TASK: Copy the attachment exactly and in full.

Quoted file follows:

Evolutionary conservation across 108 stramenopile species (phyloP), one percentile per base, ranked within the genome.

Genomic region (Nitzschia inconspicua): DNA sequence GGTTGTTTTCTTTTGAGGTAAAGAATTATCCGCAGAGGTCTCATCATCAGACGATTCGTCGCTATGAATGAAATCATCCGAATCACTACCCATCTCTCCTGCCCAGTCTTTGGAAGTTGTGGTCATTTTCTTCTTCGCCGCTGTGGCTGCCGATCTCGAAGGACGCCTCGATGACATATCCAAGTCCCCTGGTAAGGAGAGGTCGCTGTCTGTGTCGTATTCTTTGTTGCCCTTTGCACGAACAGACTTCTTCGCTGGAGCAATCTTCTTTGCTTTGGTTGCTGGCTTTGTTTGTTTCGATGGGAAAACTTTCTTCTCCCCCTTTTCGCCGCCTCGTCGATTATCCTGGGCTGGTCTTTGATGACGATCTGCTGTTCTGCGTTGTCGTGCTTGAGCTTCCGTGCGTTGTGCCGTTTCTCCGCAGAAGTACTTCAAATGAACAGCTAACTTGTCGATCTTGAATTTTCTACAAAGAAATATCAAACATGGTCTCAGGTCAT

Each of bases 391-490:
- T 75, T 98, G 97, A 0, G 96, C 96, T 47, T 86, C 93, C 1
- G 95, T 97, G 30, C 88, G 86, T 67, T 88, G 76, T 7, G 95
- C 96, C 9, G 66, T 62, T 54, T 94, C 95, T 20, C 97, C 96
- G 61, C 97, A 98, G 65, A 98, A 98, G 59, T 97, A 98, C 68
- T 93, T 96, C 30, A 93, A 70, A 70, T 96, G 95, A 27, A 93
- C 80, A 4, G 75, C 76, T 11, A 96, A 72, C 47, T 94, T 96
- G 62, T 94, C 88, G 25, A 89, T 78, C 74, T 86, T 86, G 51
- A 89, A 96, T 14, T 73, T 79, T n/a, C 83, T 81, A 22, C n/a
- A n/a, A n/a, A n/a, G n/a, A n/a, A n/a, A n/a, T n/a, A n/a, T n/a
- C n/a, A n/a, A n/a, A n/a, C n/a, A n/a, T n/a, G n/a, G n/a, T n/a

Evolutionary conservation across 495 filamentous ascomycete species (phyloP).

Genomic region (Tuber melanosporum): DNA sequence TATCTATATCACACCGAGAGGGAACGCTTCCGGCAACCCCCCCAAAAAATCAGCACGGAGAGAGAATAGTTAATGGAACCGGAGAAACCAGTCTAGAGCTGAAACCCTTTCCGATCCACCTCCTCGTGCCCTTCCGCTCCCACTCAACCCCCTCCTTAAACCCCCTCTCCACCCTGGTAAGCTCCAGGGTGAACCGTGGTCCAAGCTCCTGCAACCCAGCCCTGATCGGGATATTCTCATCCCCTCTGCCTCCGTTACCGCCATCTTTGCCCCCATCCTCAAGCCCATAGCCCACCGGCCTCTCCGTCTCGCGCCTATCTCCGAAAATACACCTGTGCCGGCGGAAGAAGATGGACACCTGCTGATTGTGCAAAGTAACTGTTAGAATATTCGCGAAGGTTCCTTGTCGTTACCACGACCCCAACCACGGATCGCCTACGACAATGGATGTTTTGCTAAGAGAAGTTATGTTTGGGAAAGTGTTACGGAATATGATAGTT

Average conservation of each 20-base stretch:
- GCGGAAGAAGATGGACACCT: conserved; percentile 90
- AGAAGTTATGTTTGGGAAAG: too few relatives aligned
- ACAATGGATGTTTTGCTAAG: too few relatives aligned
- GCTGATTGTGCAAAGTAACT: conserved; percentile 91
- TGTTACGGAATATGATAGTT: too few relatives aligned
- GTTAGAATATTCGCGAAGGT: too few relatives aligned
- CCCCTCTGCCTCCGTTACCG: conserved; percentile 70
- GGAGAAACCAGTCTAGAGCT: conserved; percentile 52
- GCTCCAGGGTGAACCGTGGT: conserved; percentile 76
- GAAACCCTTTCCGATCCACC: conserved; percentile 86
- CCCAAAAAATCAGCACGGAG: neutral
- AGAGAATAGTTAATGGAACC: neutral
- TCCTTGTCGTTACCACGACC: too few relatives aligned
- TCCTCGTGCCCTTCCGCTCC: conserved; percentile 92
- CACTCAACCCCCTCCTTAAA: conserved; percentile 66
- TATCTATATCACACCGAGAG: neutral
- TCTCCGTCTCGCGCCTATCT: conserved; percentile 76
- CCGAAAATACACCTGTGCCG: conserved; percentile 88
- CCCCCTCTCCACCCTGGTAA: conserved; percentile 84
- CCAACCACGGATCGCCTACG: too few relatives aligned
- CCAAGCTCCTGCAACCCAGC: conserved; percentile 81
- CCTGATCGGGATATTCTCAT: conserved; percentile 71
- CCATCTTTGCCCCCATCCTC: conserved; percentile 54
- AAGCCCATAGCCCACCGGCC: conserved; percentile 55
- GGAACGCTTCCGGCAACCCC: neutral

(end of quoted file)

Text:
Evolutionary conservation across 108 stramenopile species (phyloP), one percentile per base, ranked within the genome.

Genomic region (Nitzschia inconspicua): DNA sequence GGTTGTTTTCTTTTGAGGTAAAGAATTATCCGCAGAGGTCTCATCATCAGACGATTCGTCGCTATGAATGAAATCATCCGAATCACTACCCATCTCTCCTGCCCAGTCTTTGGAAGTTGTGGTCATTTTCTTCTTCGCCGCTGTGGCTGCCGATCTCGAAGGACGCCTCGATGACATATCCAAGTCCCCTGGTAAGGAGAGGTCGCTGTCTGTGTCGTATTCTTTGTTGCCCTTTGCACGAACAGACTTCTTCGCTGGAGCAATCTTCTTTGCTTTGGTTGCTGGCTTTGTTTGTTTCGATGGGAAAACTTTCTTCTCCCCCTTTTCGCCGCCTCGTCGATTATCCTGGGCTGGTCTTTGATGACGATCTGCTGTTCTGCGTTGTCGTGCTTGAGCTTCCGTGCGTTGTGCCGTTTCTCCGCAGAAGTACTTCAAATGAACAGCTAACTTGTCGATCTTGAATTTTCTACAAAGAAATATCAAACATGGTCTCAGGTCAT

Each of bases 391-490:
- T 75, T 98, G 97, A 0, G 96, C 96, T 47, T 86, C 93, C 1
- G 95, T 97, G 30, C 88, G 86, T 67, T 88, G 76, T 7, G 95
- C 96, C 9, G 66, T 62, T 54, T 94, C 95, T 20, C 97, C 96
- G 61, C 97, A 98, G 65, A 98, A 98, G 59, T 97, A 98, C 68
- T 93, T 96, C 30, A 93, A 70, A 70, T 96, G 95, A 27, A 93
- C 80, A 4, G 75, C 76, T 11, A 96, A 72, C 47, T 94, T 96
- G 62, T 94, C 88, G 25, A 89, T 78, C 74, T 86, T 86, G 51
- A 89, A 96, T 14, T 73, T 79, T n/a, C 83, T 81, A 22, C n/a
- A n/a, A n/a, A n/a, G n/a, A n/a, A n/a, A n/a, T n/a, A n/a, T n/a
- C n/a, A n/a, A n/a, A n/a, C n/a, A n/a, T n/a, G n/a, G n/a, T n/a

Evolutionary conservation across 495 filamentous ascomycete species (phyloP).

Genomic region (Tuber melanosporum): DNA sequence TATCTATATCACACCGAGAGGGAACGCTTCCGGCAACCCCCCCAAAAAATCAGCACGGAGAGAGAATAGTTAATGGAACCGGAGAAACCAGTCTAGAGCTGAAACCCTTTCCGATCCACCTCCTCGTGCCCTTCCGCTCCCACTCAACCCCCTCCTTAAACCCCCTCTCCACCCTGGTAAGCTCCAGGGTGAACCGTGGTCCAAGCTCCTGCAACCCAGCCCTGATCGGGATATTCTCATCCCCTCTGCCTCCGTTACCGCCATCTTTGCCCCCATCCTCAAGCCCATAGCCCACCGGCCTCTCCGTCTCGCGCCTATCTCCGAAAATACACCTGTGCCGGCGGAAGAAGATGGACACCTGCTGATTGTGCAAAGTAACTGTTAGAATATTCGCGAAGGTTCCTTGTCGTTACCACGACCCCAACCACGGATCGCCTACGACAATGGATGTTTTGCTAAGAGAAGTTATGTTTGGGAAAGTGTTACGGAATATGATAGTT

Average conservation of each 20-base stretch:
- GCGGAAGAAGATGGACACCT: conserved; percentile 90
- AGAAGTTATGTTTGGGAAAG: too few relatives aligned
- ACAATGGATGTTTTGCTAAG: too few relatives aligned
- GCTGATTGTGCAAAGTAACT: conserved; percentile 91
- TGTTACGGAATATGATAGTT: too few relatives aligned
- GTTAGAATATTCGCGAAGGT: too few relatives aligned
- CCCCTCTGCCTCCGTTACCG: conserved; percentile 70
- GGAGAAACCAGTCTAGAGCT: conserved; percentile 52
- GCTCCAGGGTGAACCGTGGT: conserved; percentile 76
- GAAACCCTTTCCGATCCACC: conserved; percentile 86
- CCCAAAAAATCAGCACGGAG: neutral
- AGAGAATAGTTAATGGAACC: neutral
- TCCTTGTCGTTACCACGACC: too few relatives aligned
- TCCTCGTGCCCTTCCGCTCC: conserved; percentile 92
- CACTCAACCCCCTCCTTAAA: conserved; percentile 66
- TATCTATATCACACCGAGAG: neutral
- TCTCCGTCTCGCGCCTATCT: conserved; percentile 76
- CCGAAAATACACCTGTGCCG: conserved; percentile 88
- CCCCCTCTCCACCCTGGTAA: conserved; percentile 84
- CCAACCACGGATCGCCTACG: too few relatives aligned
- CCAAGCTCCTGCAACCCAGC: conserved; percentile 81
- CCTGATCGGGATATTCTCAT: conserved; percentile 71
- CCATCTTTGCCCCCATCCTC: conserved; percentile 54
- AAGCCCATAGCCCACCGGCC: conserved; percentile 55
- GGAACGCTTCCGGCAACCCC: neutral